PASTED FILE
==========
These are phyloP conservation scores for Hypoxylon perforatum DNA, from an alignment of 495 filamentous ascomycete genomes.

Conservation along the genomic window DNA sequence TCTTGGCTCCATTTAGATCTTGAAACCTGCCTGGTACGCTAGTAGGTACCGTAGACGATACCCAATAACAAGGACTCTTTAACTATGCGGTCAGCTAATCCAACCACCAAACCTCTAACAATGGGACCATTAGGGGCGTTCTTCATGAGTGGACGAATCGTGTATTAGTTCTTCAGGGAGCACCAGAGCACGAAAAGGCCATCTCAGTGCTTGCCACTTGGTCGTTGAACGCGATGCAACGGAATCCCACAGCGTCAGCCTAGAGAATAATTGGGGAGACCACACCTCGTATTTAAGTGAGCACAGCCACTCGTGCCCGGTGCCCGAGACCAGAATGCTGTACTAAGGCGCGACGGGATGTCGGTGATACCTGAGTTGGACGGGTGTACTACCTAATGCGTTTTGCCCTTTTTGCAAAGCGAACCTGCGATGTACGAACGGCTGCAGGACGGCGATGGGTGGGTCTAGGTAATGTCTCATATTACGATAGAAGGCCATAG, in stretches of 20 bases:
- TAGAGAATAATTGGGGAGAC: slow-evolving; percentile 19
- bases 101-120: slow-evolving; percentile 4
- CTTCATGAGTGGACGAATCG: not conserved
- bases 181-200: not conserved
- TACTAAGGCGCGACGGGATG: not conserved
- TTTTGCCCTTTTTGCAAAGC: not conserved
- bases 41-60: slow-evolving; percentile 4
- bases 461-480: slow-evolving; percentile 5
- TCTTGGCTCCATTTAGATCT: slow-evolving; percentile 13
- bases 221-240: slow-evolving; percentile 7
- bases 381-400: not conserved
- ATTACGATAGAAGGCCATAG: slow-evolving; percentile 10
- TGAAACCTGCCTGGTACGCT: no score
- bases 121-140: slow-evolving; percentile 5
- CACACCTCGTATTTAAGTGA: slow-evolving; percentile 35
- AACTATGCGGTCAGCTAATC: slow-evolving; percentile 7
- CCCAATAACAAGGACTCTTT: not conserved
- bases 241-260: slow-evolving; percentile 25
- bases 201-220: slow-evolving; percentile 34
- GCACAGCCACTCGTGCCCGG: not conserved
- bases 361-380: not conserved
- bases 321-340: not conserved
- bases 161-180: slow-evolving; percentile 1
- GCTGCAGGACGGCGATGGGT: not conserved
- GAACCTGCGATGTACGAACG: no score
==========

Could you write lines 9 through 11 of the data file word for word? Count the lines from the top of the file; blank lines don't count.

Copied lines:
- bases 41-60: slow-evolving; percentile 4
- bases 461-480: slow-evolving; percentile 5
- TCTTGGCTCCATTTAGATCT: slow-evolving; percentile 13